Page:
The the Sunni-Shiite-Kurdish coalition matches Mosul’s hodgepodge of tribal, religious and ethnic diversity. They have lived under the Islamic State’s harsh rule since Iraqi government forces fled en masse in 2014.
‘Center of gravity’
The allies took a significant step this month by reclaiming an air base at Qayyarah, 40 miles south of Mosul. Mr. Obama approved a deployment of 560 troops, many of whom will work to turn the war prize into a functioning air base from which troops and strike aircraft can make quick thrust in and around the city.
Retired Army Maj. Gen. Robert H. Scales said the Iraqis will be attempting to conduct the complexity of a huge land battle requiring the ability to stage, maneuver and resupply.
“Realize the distances were talking about — hundreds of kilometers,” Mr. Scales said. “That is not something they’re good at.”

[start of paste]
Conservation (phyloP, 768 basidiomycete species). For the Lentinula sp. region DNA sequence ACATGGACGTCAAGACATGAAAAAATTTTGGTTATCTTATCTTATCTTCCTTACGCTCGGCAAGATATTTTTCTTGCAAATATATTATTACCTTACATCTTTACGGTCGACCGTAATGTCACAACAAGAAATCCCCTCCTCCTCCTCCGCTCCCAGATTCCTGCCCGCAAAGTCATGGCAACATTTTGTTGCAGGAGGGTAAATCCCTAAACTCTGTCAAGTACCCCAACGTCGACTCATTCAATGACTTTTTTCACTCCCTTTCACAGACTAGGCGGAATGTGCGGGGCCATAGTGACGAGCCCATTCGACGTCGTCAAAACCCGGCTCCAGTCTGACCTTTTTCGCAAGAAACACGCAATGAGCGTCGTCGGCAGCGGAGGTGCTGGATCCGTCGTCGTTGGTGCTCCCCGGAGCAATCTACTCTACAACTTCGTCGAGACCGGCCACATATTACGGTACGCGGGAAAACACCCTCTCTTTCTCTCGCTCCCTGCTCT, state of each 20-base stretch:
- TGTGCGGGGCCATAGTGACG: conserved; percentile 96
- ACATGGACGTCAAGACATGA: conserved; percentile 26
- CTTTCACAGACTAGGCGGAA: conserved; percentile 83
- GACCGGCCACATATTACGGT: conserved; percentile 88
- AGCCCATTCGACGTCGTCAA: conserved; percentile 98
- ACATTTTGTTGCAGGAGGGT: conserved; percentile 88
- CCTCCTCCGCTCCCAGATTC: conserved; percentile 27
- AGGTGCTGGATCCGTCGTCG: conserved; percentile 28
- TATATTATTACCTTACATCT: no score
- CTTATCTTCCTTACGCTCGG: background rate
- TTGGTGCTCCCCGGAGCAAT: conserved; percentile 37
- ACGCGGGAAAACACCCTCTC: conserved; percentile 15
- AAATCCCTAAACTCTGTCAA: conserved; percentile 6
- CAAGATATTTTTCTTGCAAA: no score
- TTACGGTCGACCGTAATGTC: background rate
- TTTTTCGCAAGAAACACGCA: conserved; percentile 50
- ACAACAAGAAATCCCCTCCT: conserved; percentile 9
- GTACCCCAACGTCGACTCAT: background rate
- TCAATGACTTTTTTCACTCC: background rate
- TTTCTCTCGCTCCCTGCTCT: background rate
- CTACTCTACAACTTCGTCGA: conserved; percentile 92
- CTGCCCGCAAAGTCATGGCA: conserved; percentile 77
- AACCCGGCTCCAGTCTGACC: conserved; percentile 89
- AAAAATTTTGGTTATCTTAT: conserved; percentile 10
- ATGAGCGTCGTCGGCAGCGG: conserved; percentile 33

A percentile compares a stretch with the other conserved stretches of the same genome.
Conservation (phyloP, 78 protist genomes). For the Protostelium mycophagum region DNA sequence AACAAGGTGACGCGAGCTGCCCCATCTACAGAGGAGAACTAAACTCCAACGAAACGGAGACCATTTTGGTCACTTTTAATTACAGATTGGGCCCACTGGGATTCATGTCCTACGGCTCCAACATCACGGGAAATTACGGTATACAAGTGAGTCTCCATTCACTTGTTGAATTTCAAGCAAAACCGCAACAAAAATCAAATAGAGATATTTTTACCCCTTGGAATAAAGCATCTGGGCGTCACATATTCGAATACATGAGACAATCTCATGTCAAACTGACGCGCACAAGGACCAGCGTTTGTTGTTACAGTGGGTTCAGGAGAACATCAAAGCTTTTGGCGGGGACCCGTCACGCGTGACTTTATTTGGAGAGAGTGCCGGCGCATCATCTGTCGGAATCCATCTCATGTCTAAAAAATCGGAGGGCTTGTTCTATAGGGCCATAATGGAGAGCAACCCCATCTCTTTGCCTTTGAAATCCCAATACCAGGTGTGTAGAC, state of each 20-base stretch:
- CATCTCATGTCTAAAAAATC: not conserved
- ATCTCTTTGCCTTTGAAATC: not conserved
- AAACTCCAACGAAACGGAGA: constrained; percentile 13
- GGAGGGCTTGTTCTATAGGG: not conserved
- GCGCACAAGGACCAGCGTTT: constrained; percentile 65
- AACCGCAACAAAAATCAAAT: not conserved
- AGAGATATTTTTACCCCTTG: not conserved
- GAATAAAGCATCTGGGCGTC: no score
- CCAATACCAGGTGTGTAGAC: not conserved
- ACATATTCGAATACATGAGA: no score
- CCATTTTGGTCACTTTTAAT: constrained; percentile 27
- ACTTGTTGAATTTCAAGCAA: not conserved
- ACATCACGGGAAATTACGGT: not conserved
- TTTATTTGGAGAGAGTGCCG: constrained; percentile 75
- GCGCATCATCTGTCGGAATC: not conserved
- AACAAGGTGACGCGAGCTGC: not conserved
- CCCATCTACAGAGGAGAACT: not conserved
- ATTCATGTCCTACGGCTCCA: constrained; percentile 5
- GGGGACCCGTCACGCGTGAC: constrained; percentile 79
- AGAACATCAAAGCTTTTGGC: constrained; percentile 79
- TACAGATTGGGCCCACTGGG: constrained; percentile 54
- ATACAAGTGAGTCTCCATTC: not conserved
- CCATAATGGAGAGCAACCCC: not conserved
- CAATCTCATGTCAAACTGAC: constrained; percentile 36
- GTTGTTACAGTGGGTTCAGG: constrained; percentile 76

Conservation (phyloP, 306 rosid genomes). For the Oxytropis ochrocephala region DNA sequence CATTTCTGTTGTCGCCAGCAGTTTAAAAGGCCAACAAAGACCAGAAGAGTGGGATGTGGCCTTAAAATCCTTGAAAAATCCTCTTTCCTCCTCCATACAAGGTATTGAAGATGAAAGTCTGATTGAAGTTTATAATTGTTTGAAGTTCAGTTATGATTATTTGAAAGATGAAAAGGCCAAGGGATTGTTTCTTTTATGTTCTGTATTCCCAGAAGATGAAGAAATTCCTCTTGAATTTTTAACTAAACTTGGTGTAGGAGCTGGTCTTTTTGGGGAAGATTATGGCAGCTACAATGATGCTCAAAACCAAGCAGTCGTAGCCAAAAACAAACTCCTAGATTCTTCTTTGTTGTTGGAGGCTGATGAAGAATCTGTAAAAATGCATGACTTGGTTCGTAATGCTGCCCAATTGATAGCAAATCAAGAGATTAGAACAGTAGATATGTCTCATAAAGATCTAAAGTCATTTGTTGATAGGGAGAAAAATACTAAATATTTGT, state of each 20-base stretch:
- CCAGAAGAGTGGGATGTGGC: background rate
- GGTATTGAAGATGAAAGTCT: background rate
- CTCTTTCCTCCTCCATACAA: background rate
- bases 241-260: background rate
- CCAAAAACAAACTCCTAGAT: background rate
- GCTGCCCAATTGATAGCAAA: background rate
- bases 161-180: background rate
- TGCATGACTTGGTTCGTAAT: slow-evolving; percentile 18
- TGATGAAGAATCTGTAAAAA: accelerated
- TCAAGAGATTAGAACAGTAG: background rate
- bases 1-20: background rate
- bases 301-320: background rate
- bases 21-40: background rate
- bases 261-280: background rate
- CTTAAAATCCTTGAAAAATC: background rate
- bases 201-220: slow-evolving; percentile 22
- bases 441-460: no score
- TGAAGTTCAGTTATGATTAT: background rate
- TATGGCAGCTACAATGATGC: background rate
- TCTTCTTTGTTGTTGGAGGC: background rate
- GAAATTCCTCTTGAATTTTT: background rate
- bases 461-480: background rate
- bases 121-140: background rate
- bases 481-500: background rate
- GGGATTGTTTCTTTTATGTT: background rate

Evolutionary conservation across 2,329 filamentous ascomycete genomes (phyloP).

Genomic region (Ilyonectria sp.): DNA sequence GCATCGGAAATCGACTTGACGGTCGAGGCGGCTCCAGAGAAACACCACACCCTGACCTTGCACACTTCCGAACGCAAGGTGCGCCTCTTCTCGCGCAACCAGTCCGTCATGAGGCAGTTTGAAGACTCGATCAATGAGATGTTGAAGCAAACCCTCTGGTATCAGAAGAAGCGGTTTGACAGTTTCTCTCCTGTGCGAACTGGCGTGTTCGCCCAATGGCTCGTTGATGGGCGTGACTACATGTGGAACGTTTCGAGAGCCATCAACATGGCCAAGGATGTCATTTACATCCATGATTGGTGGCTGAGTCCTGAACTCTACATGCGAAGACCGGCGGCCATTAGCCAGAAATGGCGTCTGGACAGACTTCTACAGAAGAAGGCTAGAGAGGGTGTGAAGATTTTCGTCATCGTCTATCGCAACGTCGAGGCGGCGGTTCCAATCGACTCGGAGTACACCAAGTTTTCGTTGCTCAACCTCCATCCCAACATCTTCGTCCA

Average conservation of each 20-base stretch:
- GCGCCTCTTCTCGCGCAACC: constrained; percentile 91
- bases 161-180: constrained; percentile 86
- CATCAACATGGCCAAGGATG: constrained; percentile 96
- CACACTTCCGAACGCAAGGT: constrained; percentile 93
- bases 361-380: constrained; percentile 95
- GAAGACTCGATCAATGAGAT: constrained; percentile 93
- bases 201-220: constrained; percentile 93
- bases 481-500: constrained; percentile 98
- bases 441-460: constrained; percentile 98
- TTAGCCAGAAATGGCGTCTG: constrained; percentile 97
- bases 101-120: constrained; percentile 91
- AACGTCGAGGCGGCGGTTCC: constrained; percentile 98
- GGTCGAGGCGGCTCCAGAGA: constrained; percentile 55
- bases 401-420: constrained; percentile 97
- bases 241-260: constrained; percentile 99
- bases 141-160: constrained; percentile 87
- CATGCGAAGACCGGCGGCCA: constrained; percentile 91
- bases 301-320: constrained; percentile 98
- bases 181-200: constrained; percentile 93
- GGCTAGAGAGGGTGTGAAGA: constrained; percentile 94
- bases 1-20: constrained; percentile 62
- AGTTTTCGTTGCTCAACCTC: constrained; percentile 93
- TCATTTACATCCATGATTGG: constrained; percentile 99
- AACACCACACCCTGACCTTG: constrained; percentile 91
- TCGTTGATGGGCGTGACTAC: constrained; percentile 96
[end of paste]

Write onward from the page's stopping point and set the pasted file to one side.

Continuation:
Mr. Scales, a highly decorated Vietnam War veteran, said Iraq will need a force of about 50,000, far more than used in previous urban battles and a number that will stretch the Iraqi Security Forces and associated fighters to their limits.
“Unlike Raqqa, Mosul can’t be easily cordoned off and isolated from the outside,” he said. “It’s in the open, spread over a huge area with no natural hills, waterways or walled suburbs to provide a natural line for an advancing force.”
“The attacker will need copious amounts of very heavy firepower — 1,000- and 2,000-pound bombs,” he said. “It will have to be methodical, and the Iraqis will be under pressure to kill ISIS and not kill the innocents.”
Mr. Scales endorses a campaign beginning before November to avoid northern Iraq’s rainy season.
“If mechanized forces are needed, and they will be, then entry has to be done soonest,” he said.
Two developments favor the coalition, he said. Iraq’s special operations forces, honed by U.S. trainers, have grown much better at street fighting.
And perhaps losing Ramadi and Fallujah has shaken the Islamic State’s feeling of invincibility.
“But remember, Mosul is their strategic, moral and psychological center of gravity,” Mr. Scales said. “They will fight for it.”